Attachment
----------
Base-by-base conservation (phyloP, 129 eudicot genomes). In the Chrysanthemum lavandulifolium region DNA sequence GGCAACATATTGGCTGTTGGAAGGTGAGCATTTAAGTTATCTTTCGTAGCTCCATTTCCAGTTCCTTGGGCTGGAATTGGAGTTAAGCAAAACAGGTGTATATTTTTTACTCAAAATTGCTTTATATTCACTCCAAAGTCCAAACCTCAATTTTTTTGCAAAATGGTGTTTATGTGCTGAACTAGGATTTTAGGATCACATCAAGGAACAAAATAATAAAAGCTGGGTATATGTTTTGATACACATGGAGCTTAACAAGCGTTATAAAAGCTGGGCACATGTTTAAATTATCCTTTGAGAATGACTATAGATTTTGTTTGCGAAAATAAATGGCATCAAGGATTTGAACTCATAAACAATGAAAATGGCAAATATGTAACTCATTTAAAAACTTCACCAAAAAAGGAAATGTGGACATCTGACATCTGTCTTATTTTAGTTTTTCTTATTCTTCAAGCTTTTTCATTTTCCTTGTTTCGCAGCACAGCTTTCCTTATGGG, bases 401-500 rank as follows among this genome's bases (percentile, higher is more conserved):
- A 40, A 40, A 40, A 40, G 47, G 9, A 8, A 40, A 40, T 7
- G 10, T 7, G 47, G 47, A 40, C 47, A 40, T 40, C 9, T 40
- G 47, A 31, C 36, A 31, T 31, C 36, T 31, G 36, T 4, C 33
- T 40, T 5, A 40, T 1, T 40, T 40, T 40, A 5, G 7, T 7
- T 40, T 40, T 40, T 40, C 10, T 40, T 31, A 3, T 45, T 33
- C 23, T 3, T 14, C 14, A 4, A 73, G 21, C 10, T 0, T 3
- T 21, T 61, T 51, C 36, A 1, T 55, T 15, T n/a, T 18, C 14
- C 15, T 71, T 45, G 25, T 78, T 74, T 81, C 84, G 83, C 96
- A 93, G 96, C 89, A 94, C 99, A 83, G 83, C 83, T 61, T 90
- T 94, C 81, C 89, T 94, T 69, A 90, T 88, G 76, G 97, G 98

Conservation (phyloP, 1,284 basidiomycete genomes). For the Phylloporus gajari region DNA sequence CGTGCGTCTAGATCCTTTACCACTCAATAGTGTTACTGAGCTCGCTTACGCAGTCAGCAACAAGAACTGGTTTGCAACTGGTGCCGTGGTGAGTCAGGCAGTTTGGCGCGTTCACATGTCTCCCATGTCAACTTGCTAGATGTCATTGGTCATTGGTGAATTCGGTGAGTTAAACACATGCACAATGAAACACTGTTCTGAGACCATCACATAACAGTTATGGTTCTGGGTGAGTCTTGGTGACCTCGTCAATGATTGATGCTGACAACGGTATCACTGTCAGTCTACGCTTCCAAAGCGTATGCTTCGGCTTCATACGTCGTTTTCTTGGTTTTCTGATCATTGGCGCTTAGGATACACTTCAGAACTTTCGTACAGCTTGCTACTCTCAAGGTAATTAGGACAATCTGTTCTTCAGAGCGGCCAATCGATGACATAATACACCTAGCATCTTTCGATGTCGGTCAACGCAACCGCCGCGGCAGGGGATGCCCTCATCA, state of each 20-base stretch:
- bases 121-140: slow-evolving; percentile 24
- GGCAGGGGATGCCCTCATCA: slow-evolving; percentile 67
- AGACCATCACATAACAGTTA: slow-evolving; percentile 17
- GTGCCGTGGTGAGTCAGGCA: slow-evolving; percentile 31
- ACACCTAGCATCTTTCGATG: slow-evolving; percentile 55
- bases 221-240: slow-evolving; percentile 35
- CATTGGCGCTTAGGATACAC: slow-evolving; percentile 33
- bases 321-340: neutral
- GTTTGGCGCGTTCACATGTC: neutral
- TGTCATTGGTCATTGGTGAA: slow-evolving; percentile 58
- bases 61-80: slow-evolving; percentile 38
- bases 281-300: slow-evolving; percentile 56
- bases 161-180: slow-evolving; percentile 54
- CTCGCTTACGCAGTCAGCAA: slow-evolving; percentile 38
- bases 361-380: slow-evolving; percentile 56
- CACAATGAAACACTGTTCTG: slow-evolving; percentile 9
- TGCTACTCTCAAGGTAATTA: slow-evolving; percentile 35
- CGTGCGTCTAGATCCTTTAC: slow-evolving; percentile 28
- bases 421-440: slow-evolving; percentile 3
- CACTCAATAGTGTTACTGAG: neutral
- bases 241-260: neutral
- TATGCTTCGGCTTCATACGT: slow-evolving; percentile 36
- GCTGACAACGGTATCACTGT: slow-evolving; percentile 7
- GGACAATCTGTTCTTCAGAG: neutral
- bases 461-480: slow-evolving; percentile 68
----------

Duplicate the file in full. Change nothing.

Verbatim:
Base-by-base conservation (phyloP, 129 eudicot genomes). In the Chrysanthemum lavandulifolium region DNA sequence GGCAACATATTGGCTGTTGGAAGGTGAGCATTTAAGTTATCTTTCGTAGCTCCATTTCCAGTTCCTTGGGCTGGAATTGGAGTTAAGCAAAACAGGTGTATATTTTTTACTCAAAATTGCTTTATATTCACTCCAAAGTCCAAACCTCAATTTTTTTGCAAAATGGTGTTTATGTGCTGAACTAGGATTTTAGGATCACATCAAGGAACAAAATAATAAAAGCTGGGTATATGTTTTGATACACATGGAGCTTAACAAGCGTTATAAAAGCTGGGCACATGTTTAAATTATCCTTTGAGAATGACTATAGATTTTGTTTGCGAAAATAAATGGCATCAAGGATTTGAACTCATAAACAATGAAAATGGCAAATATGTAACTCATTTAAAAACTTCACCAAAAAAGGAAATGTGGACATCTGACATCTGTCTTATTTTAGTTTTTCTTATTCTTCAAGCTTTTTCATTTTCCTTGTTTCGCAGCACAGCTTTCCTTATGGG, bases 401-500 rank as follows among this genome's bases (percentile, higher is more conserved):
- A 40, A 40, A 40, A 40, G 47, G 9, A 8, A 40, A 40, T 7
- G 10, T 7, G 47, G 47, A 40, C 47, A 40, T 40, C 9, T 40
- G 47, A 31, C 36, A 31, T 31, C 36, T 31, G 36, T 4, C 33
- T 40, T 5, A 40, T 1, T 40, T 40, T 40, A 5, G 7, T 7
- T 40, T 40, T 40, T 40, C 10, T 40, T 31, A 3, T 45, T 33
- C 23, T 3, T 14, C 14, A 4, A 73, G 21, C 10, T 0, T 3
- T 21, T 61, T 51, C 36, A 1, T 55, T 15, T n/a, T 18, C 14
- C 15, T 71, T 45, G 25, T 78, T 74, T 81, C 84, G 83, C 96
- A 93, G 96, C 89, A 94, C 99, A 83, G 83, C 83, T 61, T 90
- T 94, C 81, C 89, T 94, T 69, A 90, T 88, G 76, G 97, G 98

Conservation (phyloP, 1,284 basidiomycete genomes). For the Phylloporus gajari region DNA sequence CGTGCGTCTAGATCCTTTACCACTCAATAGTGTTACTGAGCTCGCTTACGCAGTCAGCAACAAGAACTGGTTTGCAACTGGTGCCGTGGTGAGTCAGGCAGTTTGGCGCGTTCACATGTCTCCCATGTCAACTTGCTAGATGTCATTGGTCATTGGTGAATTCGGTGAGTTAAACACATGCACAATGAAACACTGTTCTGAGACCATCACATAACAGTTATGGTTCTGGGTGAGTCTTGGTGACCTCGTCAATGATTGATGCTGACAACGGTATCACTGTCAGTCTACGCTTCCAAAGCGTATGCTTCGGCTTCATACGTCGTTTTCTTGGTTTTCTGATCATTGGCGCTTAGGATACACTTCAGAACTTTCGTACAGCTTGCTACTCTCAAGGTAATTAGGACAATCTGTTCTTCAGAGCGGCCAATCGATGACATAATACACCTAGCATCTTTCGATGTCGGTCAACGCAACCGCCGCGGCAGGGGATGCCCTCATCA, state of each 20-base stretch:
- bases 121-140: slow-evolving; percentile 24
- GGCAGGGGATGCCCTCATCA: slow-evolving; percentile 67
- AGACCATCACATAACAGTTA: slow-evolving; percentile 17
- GTGCCGTGGTGAGTCAGGCA: slow-evolving; percentile 31
- ACACCTAGCATCTTTCGATG: slow-evolving; percentile 55
- bases 221-240: slow-evolving; percentile 35
- CATTGGCGCTTAGGATACAC: slow-evolving; percentile 33
- bases 321-340: neutral
- GTTTGGCGCGTTCACATGTC: neutral
- TGTCATTGGTCATTGGTGAA: slow-evolving; percentile 58
- bases 61-80: slow-evolving; percentile 38
- bases 281-300: slow-evolving; percentile 56
- bases 161-180: slow-evolving; percentile 54
- CTCGCTTACGCAGTCAGCAA: slow-evolving; percentile 38
- bases 361-380: slow-evolving; percentile 56
- CACAATGAAACACTGTTCTG: slow-evolving; percentile 9
- TGCTACTCTCAAGGTAATTA: slow-evolving; percentile 35
- CGTGCGTCTAGATCCTTTAC: slow-evolving; percentile 28
- bases 421-440: slow-evolving; percentile 3
- CACTCAATAGTGTTACTGAG: neutral
- bases 241-260: neutral
- TATGCTTCGGCTTCATACGT: slow-evolving; percentile 36
- GCTGACAACGGTATCACTGT: slow-evolving; percentile 7
- GGACAATCTGTTCTTCAGAG: neutral
- bases 461-480: slow-evolving; percentile 68